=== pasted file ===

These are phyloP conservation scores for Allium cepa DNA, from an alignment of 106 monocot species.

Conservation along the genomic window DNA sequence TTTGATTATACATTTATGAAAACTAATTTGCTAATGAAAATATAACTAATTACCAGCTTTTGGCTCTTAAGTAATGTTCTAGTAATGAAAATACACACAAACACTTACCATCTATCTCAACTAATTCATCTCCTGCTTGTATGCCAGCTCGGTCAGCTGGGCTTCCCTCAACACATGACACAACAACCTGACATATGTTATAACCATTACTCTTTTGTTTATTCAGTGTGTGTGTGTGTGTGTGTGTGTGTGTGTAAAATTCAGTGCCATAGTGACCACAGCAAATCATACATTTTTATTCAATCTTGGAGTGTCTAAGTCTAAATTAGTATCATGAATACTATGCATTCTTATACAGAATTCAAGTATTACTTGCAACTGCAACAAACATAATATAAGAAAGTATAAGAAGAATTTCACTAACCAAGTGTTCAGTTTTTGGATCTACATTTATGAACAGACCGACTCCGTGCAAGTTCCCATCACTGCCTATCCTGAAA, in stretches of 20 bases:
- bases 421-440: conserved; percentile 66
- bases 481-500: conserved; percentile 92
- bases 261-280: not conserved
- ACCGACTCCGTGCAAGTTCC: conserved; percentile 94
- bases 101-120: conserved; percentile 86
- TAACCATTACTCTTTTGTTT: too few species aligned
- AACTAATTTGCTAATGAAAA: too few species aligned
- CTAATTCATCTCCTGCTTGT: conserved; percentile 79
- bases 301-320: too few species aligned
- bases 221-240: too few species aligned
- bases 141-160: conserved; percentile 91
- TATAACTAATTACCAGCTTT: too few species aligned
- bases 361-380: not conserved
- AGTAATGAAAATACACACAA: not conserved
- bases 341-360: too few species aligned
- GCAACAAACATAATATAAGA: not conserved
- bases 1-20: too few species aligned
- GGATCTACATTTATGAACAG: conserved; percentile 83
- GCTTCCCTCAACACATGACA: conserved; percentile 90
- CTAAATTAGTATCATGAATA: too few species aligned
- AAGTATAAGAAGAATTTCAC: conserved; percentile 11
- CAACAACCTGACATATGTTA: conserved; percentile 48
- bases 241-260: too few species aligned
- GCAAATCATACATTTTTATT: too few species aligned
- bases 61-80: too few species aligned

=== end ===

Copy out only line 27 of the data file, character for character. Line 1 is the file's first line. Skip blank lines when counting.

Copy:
- bases 61-80: too few species aligned